The studio’s office in Kiev is located in a pre-revolutionary house No. 26/26 at the corner of Saksaganskogo and Antonovicha Streets. The noble apartment building in the late Art Nouveau style was built in 1911 by the merchant of the first guild L. I. Kenin (the architect is unknown) and today is protected by the state as an architectural monument of local importance. We love Kiev, its atmosphere and beauty, which is why we decided to design and manufacture a historically authentic door for our entrance.
Originally, houses like this one used to have massive tall doors made of precious wood. Their design was in keeping with the architectural style of the building and the generous glazing allowed daylight into vestibules and front rooms. Most of the original doors from the early 20th century have now been lost and until recently the entrance to house No. 26 had a short metal extravagantly decorated door that had nothing in common with the aesthetics of the house. The only thing reminding about the former elegance was the glass fanlight over a clumsy iron awning.
First, we went through the city archives where we found a 1995 project by Kievproektkunstruktsia that was as close to the original as possible and was successfully approved by all municipal authorities, but for some reason never implemented. We decided to use it as a starting point. It turned out that both the entrance vestibule and the original fanlight are also in a deplorable condition, meaning that to achieve the perfection we’re after we had to restore the entire entrance group.
Making sketches, we were looking at the glass layout of the original window and similar doors from the other façade of the building, information about which we were able to find in archive documents. The primary material of the door is choice oak that was dried for almost twenty years in the vault of one of the monasteries in Khmelnytskyi Region. All parts were made in the city of Polonne and delivered to Kiev in batches as the total height of the door and the window is about 5 meters (16′) and each door leaf weighs about 100 kg (220 lbs). The finished structure was assembled by specialists on site for over a month.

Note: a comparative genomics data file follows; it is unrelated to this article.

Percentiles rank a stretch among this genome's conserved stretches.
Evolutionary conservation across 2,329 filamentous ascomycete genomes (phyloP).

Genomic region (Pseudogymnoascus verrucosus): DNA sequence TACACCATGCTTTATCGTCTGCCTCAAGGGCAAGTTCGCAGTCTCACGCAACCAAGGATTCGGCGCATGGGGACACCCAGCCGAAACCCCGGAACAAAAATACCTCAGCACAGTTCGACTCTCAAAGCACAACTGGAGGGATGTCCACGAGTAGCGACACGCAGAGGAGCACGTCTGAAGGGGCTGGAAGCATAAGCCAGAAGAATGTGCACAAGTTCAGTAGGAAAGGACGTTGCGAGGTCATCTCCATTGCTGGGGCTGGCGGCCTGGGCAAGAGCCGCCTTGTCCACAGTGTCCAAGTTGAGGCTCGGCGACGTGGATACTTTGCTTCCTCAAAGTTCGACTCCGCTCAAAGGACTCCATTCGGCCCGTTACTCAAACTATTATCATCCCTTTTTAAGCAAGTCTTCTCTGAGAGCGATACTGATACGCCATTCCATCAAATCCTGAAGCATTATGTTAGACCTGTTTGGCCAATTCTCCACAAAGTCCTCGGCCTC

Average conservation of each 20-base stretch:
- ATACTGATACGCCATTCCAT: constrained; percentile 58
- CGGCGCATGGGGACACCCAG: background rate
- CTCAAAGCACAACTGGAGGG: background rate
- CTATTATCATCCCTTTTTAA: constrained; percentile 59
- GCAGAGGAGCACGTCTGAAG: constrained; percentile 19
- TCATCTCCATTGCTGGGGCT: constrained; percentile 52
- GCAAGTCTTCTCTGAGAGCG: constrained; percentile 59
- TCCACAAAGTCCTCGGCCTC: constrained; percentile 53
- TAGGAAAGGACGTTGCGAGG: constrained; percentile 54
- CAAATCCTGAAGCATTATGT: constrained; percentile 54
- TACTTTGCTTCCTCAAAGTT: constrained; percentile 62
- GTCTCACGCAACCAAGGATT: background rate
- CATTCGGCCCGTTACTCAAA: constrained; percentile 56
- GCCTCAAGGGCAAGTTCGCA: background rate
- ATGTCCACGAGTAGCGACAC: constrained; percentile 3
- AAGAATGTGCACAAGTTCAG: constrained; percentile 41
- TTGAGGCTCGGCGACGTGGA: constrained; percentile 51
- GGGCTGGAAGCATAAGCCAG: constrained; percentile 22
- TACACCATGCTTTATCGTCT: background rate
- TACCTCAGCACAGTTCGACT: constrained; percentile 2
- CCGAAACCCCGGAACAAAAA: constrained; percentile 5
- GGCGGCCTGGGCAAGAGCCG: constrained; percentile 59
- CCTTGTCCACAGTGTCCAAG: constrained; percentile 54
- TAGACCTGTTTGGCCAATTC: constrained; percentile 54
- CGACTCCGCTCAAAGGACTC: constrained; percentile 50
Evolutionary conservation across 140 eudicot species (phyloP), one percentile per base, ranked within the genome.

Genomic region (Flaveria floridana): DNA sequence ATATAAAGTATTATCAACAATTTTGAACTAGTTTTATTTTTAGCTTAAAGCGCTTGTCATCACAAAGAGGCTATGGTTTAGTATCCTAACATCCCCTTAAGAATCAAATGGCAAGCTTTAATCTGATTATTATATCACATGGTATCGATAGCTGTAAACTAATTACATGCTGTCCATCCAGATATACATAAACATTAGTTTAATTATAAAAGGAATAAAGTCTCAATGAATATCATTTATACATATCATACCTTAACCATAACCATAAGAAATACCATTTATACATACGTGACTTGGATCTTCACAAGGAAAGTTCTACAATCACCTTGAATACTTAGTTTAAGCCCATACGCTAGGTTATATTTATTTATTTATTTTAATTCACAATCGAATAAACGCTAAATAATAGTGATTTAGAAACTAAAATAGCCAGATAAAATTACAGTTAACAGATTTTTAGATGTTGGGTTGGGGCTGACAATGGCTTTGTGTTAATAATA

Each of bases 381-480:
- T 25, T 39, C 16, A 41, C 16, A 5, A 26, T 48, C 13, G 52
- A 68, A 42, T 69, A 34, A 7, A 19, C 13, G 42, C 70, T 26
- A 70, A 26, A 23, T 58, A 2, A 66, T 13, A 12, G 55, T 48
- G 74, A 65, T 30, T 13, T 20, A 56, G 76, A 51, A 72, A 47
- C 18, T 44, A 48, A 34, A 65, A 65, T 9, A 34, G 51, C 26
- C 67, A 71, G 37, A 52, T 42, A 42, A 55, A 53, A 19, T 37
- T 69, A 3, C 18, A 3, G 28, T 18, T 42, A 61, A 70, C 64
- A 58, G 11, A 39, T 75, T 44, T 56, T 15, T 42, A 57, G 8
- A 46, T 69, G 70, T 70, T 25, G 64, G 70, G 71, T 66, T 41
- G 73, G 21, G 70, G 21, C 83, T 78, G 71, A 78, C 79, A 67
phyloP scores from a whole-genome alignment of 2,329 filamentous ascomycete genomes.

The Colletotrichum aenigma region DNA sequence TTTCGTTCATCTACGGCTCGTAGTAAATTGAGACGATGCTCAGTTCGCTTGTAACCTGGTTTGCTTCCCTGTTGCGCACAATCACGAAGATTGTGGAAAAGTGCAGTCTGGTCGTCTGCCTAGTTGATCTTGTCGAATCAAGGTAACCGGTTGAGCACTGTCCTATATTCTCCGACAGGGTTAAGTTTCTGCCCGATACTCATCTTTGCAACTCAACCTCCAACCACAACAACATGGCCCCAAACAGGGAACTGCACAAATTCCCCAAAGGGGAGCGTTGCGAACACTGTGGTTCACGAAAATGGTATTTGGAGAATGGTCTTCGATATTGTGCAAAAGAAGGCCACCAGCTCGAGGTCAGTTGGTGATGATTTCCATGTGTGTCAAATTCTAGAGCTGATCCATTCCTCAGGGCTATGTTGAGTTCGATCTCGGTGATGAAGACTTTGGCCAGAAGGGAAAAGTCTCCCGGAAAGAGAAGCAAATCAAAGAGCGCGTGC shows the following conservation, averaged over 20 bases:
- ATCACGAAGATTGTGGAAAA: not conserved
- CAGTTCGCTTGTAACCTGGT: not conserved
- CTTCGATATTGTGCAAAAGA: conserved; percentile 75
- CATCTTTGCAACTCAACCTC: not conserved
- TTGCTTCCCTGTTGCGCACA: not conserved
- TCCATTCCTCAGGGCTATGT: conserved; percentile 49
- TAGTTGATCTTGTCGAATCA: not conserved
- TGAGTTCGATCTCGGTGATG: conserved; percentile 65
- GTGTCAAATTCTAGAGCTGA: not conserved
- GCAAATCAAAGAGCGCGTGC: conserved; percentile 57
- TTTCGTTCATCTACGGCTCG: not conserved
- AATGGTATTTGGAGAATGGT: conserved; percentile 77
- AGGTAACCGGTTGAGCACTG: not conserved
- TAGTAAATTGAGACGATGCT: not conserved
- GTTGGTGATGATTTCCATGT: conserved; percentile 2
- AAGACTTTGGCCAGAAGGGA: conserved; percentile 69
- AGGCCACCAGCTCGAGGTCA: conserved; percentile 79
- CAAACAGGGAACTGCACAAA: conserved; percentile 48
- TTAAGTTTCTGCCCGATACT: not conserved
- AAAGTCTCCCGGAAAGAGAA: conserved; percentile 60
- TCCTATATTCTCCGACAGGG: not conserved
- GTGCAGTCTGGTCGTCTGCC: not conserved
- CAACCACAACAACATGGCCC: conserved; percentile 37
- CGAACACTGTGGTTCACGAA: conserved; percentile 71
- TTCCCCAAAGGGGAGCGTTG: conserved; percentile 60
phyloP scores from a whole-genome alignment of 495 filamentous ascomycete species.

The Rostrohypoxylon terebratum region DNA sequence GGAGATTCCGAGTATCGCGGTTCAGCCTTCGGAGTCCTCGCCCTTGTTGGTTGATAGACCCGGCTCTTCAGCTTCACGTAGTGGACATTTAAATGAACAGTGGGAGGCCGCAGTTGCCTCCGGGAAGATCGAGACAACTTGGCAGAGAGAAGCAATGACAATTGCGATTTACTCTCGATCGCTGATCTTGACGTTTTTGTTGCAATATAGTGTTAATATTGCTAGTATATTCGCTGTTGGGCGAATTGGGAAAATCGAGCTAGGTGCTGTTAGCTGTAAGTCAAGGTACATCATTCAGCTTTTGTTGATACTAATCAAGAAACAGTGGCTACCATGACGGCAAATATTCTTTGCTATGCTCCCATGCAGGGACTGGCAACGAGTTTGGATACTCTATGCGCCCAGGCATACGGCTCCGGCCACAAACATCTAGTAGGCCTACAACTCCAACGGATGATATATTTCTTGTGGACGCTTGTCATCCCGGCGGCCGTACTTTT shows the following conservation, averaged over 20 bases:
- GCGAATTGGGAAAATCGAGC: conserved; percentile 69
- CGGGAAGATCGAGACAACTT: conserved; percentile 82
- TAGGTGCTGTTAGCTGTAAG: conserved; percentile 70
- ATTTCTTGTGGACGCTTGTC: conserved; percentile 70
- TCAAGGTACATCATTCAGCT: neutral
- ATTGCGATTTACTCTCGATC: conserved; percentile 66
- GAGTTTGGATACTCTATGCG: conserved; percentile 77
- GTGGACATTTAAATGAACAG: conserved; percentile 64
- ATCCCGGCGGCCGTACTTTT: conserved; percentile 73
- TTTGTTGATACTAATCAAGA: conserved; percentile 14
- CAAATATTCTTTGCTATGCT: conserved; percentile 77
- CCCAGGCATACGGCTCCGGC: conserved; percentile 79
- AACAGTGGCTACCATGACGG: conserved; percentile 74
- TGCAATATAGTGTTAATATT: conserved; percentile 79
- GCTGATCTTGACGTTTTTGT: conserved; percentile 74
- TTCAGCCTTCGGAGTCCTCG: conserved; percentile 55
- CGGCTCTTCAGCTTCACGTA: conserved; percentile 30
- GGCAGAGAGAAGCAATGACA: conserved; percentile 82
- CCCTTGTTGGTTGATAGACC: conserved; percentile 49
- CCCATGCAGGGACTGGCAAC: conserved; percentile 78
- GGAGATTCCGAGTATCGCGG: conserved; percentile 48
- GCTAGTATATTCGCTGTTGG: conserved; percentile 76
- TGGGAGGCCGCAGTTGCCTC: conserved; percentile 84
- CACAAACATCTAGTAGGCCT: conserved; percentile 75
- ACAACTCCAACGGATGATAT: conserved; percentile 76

The door leaves have an internal adjustment system in case of wood swelling or drying out. Thanks to it, the heavy doors will never get skewed or jammed. The transparent inserts are made of armored glass for safety and security reasons (which are of primary concern for the majority of residents).
We spent a long time choosing doorhandles, looking at the doors of another famous modernist building in Kiev, Suzirya Theater, which has bracket handles, but were not able to locate the right handles anywhere in Ukraine or Russia. Looking at the doors of houses of the same period in Riga, Budapest, Vienna, Spain and Italy, we finally settled on round and heavy handles made of aged brass and produced in Italy.
In addition, one of the walls of the vestibule had the original relief plant ornament that was severely damaged. It was carefully restored and copied on both sides of the entrance on two levels.
In the end, the old aristocratic house acquired an appropriate entrance: strict, stylistically accurate and matching the historic façade. In the morning when the residents leave to go about their business, the sun shines through the glass inserts into the tall entrance hall from which you can now see Antonovicha Street. In the evenings, potted flowers can be seen in the entrance hall and the warm light falls on the sidewalk, giving the surrounding cityscape a soft and unique cosiness.
We’ll get to the entrance steps soon.